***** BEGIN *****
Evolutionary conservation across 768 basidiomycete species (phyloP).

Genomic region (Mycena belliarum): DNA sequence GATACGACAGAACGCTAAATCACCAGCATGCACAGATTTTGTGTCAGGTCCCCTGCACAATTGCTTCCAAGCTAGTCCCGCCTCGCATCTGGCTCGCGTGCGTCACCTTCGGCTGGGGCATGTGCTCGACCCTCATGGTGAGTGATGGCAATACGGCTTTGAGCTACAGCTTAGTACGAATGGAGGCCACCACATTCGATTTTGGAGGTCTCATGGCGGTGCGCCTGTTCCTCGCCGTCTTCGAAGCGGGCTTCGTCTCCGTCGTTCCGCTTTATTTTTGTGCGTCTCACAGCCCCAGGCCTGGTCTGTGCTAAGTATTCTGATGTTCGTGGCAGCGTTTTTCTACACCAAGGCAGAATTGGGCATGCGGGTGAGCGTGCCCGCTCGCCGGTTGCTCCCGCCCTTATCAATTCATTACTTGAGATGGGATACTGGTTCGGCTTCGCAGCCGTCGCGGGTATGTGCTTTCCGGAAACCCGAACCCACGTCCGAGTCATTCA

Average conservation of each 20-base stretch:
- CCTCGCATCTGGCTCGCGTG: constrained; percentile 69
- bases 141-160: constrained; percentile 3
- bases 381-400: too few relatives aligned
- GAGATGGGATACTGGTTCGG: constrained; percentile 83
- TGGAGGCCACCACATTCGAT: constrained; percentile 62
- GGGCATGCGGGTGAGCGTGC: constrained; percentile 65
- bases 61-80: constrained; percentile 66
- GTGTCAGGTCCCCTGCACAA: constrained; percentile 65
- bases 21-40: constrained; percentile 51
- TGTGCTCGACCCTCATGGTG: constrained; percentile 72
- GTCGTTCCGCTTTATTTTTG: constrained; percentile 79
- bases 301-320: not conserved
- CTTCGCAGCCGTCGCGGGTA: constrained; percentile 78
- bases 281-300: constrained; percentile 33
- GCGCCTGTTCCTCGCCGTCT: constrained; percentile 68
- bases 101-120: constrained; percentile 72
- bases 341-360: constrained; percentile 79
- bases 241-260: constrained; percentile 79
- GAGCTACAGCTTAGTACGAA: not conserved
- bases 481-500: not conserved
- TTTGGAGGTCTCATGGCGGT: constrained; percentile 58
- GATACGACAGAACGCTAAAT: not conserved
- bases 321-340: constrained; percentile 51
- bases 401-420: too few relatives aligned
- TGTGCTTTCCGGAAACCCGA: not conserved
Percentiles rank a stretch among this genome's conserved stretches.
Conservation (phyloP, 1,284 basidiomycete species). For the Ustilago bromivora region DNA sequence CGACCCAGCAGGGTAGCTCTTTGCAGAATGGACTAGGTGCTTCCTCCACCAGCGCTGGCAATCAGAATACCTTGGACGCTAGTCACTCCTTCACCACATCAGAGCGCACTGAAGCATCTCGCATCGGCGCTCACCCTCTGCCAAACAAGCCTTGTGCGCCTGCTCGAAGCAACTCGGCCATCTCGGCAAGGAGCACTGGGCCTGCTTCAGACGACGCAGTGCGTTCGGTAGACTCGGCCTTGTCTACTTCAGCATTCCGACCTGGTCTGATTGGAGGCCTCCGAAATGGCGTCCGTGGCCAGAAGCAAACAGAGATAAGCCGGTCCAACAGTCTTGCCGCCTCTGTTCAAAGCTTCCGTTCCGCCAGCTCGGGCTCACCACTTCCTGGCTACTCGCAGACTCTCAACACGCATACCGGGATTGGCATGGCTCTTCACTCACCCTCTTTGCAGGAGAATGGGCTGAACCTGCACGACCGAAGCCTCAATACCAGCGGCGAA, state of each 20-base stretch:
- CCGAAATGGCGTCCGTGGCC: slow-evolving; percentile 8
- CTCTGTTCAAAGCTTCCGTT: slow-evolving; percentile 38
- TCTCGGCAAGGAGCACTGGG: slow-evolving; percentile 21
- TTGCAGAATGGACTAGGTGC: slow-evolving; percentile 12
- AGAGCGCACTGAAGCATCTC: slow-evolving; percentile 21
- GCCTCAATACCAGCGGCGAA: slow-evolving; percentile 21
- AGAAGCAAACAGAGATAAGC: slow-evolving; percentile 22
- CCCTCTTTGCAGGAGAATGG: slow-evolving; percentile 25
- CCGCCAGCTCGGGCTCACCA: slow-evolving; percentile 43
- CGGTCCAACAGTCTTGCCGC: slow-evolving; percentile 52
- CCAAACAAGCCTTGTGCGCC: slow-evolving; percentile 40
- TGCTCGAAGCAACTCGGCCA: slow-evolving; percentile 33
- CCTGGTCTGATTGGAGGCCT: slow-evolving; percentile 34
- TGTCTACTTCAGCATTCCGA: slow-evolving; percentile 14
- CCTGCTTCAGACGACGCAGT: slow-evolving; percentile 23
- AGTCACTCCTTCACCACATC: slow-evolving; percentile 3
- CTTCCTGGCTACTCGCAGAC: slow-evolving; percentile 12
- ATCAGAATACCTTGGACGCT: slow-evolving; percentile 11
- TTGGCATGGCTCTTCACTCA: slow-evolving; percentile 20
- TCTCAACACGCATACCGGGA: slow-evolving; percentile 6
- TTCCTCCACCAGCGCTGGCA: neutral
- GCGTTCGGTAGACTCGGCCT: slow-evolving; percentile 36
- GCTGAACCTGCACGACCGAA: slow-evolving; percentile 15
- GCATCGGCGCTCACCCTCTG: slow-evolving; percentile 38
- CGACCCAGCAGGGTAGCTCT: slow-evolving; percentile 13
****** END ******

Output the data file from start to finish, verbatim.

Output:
Evolutionary conservation across 768 basidiomycete species (phyloP).

Genomic region (Mycena belliarum): DNA sequence GATACGACAGAACGCTAAATCACCAGCATGCACAGATTTTGTGTCAGGTCCCCTGCACAATTGCTTCCAAGCTAGTCCCGCCTCGCATCTGGCTCGCGTGCGTCACCTTCGGCTGGGGCATGTGCTCGACCCTCATGGTGAGTGATGGCAATACGGCTTTGAGCTACAGCTTAGTACGAATGGAGGCCACCACATTCGATTTTGGAGGTCTCATGGCGGTGCGCCTGTTCCTCGCCGTCTTCGAAGCGGGCTTCGTCTCCGTCGTTCCGCTTTATTTTTGTGCGTCTCACAGCCCCAGGCCTGGTCTGTGCTAAGTATTCTGATGTTCGTGGCAGCGTTTTTCTACACCAAGGCAGAATTGGGCATGCGGGTGAGCGTGCCCGCTCGCCGGTTGCTCCCGCCCTTATCAATTCATTACTTGAGATGGGATACTGGTTCGGCTTCGCAGCCGTCGCGGGTATGTGCTTTCCGGAAACCCGAACCCACGTCCGAGTCATTCA

Average conservation of each 20-base stretch:
- CCTCGCATCTGGCTCGCGTG: constrained; percentile 69
- bases 141-160: constrained; percentile 3
- bases 381-400: too few relatives aligned
- GAGATGGGATACTGGTTCGG: constrained; percentile 83
- TGGAGGCCACCACATTCGAT: constrained; percentile 62
- GGGCATGCGGGTGAGCGTGC: constrained; percentile 65
- bases 61-80: constrained; percentile 66
- GTGTCAGGTCCCCTGCACAA: constrained; percentile 65
- bases 21-40: constrained; percentile 51
- TGTGCTCGACCCTCATGGTG: constrained; percentile 72
- GTCGTTCCGCTTTATTTTTG: constrained; percentile 79
- bases 301-320: not conserved
- CTTCGCAGCCGTCGCGGGTA: constrained; percentile 78
- bases 281-300: constrained; percentile 33
- GCGCCTGTTCCTCGCCGTCT: constrained; percentile 68
- bases 101-120: constrained; percentile 72
- bases 341-360: constrained; percentile 79
- bases 241-260: constrained; percentile 79
- GAGCTACAGCTTAGTACGAA: not conserved
- bases 481-500: not conserved
- TTTGGAGGTCTCATGGCGGT: constrained; percentile 58
- GATACGACAGAACGCTAAAT: not conserved
- bases 321-340: constrained; percentile 51
- bases 401-420: too few relatives aligned
- TGTGCTTTCCGGAAACCCGA: not conserved
Percentiles rank a stretch among this genome's conserved stretches.
Conservation (phyloP, 1,284 basidiomycete species). For the Ustilago bromivora region DNA sequence CGACCCAGCAGGGTAGCTCTTTGCAGAATGGACTAGGTGCTTCCTCCACCAGCGCTGGCAATCAGAATACCTTGGACGCTAGTCACTCCTTCACCACATCAGAGCGCACTGAAGCATCTCGCATCGGCGCTCACCCTCTGCCAAACAAGCCTTGTGCGCCTGCTCGAAGCAACTCGGCCATCTCGGCAAGGAGCACTGGGCCTGCTTCAGACGACGCAGTGCGTTCGGTAGACTCGGCCTTGTCTACTTCAGCATTCCGACCTGGTCTGATTGGAGGCCTCCGAAATGGCGTCCGTGGCCAGAAGCAAACAGAGATAAGCCGGTCCAACAGTCTTGCCGCCTCTGTTCAAAGCTTCCGTTCCGCCAGCTCGGGCTCACCACTTCCTGGCTACTCGCAGACTCTCAACACGCATACCGGGATTGGCATGGCTCTTCACTCACCCTCTTTGCAGGAGAATGGGCTGAACCTGCACGACCGAAGCCTCAATACCAGCGGCGAA, state of each 20-base stretch:
- CCGAAATGGCGTCCGTGGCC: slow-evolving; percentile 8
- CTCTGTTCAAAGCTTCCGTT: slow-evolving; percentile 38
- TCTCGGCAAGGAGCACTGGG: slow-evolving; percentile 21
- TTGCAGAATGGACTAGGTGC: slow-evolving; percentile 12
- AGAGCGCACTGAAGCATCTC: slow-evolving; percentile 21
- GCCTCAATACCAGCGGCGAA: slow-evolving; percentile 21
- AGAAGCAAACAGAGATAAGC: slow-evolving; percentile 22
- CCCTCTTTGCAGGAGAATGG: slow-evolving; percentile 25
- CCGCCAGCTCGGGCTCACCA: slow-evolving; percentile 43
- CGGTCCAACAGTCTTGCCGC: slow-evolving; percentile 52
- CCAAACAAGCCTTGTGCGCC: slow-evolving; percentile 40
- TGCTCGAAGCAACTCGGCCA: slow-evolving; percentile 33
- CCTGGTCTGATTGGAGGCCT: slow-evolving; percentile 34
- TGTCTACTTCAGCATTCCGA: slow-evolving; percentile 14
- CCTGCTTCAGACGACGCAGT: slow-evolving; percentile 23
- AGTCACTCCTTCACCACATC: slow-evolving; percentile 3
- CTTCCTGGCTACTCGCAGAC: slow-evolving; percentile 12
- ATCAGAATACCTTGGACGCT: slow-evolving; percentile 11
- TTGGCATGGCTCTTCACTCA: slow-evolving; percentile 20
- TCTCAACACGCATACCGGGA: slow-evolving; percentile 6
- TTCCTCCACCAGCGCTGGCA: neutral
- GCGTTCGGTAGACTCGGCCT: slow-evolving; percentile 36
- GCTGAACCTGCACGACCGAA: slow-evolving; percentile 15
- GCATCGGCGCTCACCCTCTG: slow-evolving; percentile 38
- CGACCCAGCAGGGTAGCTCT: slow-evolving; percentile 13